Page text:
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Growing Out of Poverty

Finance & Development, March 2012, Vol. 49, No. 1

Alicia Bárcena

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Poverty in Latin America is at its lowest level in 20 years

Growing Out of Poverty

POVERTY in Latin America and the Caribbean fell from 48.4 percent in 1990 to 31.4 percent in 2010, reaching its lowest level in 20 years, according to a new report from the United Nations Economic Commission for Latin America and the Caribbean. The rate of extreme poverty or indigence (a level of income that does not cover nutritional needs) also fell during this period—from 22.6 percent to 12.3 percent. Despite these achievements, 177 million people remain in poverty, including 70 million in extreme poverty. The report predicts a slight drop in the poverty rate in 2011, although the indigence rate could increase due to higher food prices.

Poverty and indigence in Latin America have declined significantly since 1990.

Spending better on the poor

The main reasons for the reduction in poverty are strong economic growth, higher wage earnings, a decline in fertility rates, and better social programs. Efforts to reduce the effects on the poor during the 2008–09 economic crisis led to large increases in social expenditure and spending on public education. Total public spending increased by 3 percent of GDP during 2008–09 compared with 2006–07, and social spending increased by 2 percent of GDP over the same period. In the countries where social expenditure is less than $300 per person, the main expense is education. It is only in the relatively more developed countries (per capita social spending over $1,000) that social security and assistance account for more. But social protection systems are still far from inclusive, and large gaps remain—especially in access to social security.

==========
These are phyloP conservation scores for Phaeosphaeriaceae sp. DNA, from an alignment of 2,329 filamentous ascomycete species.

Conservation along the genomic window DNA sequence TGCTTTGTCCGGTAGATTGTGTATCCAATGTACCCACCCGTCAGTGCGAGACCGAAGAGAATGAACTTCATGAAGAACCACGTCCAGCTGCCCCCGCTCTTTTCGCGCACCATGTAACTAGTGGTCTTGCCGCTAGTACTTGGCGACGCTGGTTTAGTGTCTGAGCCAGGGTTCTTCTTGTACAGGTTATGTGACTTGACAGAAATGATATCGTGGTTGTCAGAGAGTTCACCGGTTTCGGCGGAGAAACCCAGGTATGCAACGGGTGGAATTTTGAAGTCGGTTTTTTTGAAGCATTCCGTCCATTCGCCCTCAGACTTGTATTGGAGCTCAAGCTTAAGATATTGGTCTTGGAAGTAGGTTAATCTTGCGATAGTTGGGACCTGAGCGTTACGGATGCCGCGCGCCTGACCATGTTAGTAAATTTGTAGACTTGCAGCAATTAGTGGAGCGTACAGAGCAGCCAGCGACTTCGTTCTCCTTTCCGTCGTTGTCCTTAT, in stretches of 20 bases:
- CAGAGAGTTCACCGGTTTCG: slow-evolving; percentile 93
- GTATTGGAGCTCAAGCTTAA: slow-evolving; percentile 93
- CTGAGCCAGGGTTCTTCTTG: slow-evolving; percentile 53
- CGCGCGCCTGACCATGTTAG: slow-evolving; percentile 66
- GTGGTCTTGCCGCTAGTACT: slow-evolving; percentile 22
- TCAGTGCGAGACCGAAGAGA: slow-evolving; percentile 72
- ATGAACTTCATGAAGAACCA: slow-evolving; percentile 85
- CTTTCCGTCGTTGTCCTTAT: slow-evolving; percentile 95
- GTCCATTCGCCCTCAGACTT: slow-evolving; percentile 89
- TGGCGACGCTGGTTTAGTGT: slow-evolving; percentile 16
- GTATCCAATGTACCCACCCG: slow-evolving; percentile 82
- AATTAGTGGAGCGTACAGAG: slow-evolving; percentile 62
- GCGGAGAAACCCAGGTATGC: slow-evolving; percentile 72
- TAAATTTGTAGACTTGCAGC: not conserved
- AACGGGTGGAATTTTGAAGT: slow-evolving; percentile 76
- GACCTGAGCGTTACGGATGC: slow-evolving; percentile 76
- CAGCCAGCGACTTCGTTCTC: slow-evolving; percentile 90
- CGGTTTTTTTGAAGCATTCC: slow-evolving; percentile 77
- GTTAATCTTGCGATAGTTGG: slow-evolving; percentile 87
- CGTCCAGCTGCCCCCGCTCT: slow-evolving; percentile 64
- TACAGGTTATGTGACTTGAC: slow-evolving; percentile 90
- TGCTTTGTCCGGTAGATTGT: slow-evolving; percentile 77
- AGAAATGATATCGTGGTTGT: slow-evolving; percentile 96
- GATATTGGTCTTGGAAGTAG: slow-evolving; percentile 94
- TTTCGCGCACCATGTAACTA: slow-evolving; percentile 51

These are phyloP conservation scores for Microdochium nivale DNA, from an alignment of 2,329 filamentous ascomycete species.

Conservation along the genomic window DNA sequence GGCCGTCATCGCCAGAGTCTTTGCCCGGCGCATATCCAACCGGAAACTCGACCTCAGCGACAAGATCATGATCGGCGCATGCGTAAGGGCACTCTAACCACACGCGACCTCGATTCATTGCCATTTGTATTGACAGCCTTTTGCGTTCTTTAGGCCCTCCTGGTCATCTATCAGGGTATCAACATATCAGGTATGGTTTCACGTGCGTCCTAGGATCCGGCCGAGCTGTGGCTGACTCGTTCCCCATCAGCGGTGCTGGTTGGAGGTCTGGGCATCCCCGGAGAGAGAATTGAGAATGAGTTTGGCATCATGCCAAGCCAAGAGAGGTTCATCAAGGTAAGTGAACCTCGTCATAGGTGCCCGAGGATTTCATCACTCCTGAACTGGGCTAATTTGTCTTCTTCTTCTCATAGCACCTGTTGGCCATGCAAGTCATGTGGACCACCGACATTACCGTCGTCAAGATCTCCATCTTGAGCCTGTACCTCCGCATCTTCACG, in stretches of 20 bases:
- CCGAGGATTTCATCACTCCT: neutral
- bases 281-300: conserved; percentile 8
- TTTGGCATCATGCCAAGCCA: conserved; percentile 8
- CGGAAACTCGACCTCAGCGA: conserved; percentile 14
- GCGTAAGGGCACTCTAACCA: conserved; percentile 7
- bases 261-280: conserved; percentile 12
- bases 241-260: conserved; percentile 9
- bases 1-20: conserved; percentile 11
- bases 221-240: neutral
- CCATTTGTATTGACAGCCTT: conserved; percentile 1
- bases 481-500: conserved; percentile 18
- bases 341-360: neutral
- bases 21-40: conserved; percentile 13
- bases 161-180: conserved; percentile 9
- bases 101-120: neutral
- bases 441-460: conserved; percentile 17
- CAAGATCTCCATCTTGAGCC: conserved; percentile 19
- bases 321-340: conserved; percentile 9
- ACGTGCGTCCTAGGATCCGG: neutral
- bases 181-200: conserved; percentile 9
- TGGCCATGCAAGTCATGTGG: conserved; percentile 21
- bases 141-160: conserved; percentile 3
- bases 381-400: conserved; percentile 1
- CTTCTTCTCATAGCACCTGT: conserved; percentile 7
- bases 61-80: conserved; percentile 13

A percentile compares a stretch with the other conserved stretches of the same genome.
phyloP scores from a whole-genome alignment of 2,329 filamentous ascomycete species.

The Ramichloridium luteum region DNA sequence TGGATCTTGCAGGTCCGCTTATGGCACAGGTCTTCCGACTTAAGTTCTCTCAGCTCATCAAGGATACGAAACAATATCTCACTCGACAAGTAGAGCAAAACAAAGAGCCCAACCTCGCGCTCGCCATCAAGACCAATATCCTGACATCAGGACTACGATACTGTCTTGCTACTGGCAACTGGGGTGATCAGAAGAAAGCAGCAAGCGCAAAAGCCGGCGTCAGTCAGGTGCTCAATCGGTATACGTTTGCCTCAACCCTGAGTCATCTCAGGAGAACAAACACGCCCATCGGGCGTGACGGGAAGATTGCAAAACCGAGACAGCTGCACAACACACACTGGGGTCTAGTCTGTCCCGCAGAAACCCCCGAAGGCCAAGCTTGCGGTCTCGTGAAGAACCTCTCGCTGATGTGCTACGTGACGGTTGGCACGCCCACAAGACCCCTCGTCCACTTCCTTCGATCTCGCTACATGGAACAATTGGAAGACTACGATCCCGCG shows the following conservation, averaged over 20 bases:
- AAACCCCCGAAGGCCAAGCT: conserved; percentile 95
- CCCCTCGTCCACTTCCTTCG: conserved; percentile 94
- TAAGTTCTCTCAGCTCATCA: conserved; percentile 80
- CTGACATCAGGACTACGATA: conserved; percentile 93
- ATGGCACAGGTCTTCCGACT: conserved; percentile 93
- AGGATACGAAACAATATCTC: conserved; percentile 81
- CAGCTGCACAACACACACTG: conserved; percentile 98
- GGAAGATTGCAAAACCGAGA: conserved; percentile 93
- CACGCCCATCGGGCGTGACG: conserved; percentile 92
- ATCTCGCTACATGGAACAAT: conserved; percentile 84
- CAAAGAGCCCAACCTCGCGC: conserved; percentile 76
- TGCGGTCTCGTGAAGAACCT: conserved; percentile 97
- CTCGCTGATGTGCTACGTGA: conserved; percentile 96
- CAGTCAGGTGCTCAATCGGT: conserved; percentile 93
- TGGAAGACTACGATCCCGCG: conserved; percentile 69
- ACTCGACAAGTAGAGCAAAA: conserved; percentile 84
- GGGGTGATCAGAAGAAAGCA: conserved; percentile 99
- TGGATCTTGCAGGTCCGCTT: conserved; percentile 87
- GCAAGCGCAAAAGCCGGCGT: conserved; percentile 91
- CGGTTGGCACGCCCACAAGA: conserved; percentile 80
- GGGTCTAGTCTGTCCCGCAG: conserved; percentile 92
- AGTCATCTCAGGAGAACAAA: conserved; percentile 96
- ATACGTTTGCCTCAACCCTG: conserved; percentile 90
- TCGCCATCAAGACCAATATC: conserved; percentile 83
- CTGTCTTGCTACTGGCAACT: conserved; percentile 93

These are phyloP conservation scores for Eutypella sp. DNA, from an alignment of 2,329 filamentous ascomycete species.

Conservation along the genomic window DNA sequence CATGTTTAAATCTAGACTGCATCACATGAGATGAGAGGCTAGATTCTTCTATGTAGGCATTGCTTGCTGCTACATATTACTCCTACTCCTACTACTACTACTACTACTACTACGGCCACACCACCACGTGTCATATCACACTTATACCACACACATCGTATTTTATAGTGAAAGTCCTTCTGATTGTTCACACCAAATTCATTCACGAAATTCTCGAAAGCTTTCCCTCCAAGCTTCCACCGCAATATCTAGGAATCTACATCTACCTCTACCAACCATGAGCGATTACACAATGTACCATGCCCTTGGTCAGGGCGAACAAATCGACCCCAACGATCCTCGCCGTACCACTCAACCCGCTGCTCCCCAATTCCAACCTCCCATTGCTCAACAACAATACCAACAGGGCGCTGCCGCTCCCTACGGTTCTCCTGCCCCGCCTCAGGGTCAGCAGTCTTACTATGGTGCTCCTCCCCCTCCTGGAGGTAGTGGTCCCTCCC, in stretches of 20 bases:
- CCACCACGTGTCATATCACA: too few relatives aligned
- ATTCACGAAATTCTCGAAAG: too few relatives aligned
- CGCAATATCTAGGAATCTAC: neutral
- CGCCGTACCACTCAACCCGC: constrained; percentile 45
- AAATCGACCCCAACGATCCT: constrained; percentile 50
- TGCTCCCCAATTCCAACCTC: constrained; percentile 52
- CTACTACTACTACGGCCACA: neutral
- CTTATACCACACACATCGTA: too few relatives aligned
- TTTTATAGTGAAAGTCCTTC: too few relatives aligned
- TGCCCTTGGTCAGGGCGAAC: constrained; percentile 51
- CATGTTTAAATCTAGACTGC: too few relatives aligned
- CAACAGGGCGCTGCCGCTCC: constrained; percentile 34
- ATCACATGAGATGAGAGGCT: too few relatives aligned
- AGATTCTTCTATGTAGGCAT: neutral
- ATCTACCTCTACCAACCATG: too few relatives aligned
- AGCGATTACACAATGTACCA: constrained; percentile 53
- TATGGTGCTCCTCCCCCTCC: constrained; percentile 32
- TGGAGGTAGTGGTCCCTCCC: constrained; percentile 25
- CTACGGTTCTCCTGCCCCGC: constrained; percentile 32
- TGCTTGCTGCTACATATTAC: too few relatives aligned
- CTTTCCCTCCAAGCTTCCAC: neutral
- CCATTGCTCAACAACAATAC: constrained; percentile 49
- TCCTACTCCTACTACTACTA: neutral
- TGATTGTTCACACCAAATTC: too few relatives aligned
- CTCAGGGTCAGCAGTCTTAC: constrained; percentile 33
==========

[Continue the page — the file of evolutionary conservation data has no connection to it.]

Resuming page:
Social spending in Latin America as a percent of GDP increased during the crisis.

Working smart

The decline in poverty is very good news, particularly in the midst of an international economic crisis. However, this progress is threatened by persistent productivity gaps and by labor markets that generate employment in low-productivity sectors without social protection. The ingrained differences between countries range from productivity asymmetries to significant differences in institutional development, access to international financial markets, and ability to generate national savings. Disparities within countries further complicate poverty reduction in the region. Continued progress in the fight against poverty will require greater efforts to improve access to education, upgrade cash transfers to the most vulnerable sectors, overhaul labor market institutions, and create inclusive social protection systems.

Poverty has declined in all countries, but with great variation.

Prepared by Alicia Bárcena, Executive Secretary of the United Nations Economic Commission for Latin America and the Caribbean (ECLAC). The text and charts are based on Social Panorama of Latin America, published by ECLAC in November 2011. The report is available at www.eclac.org

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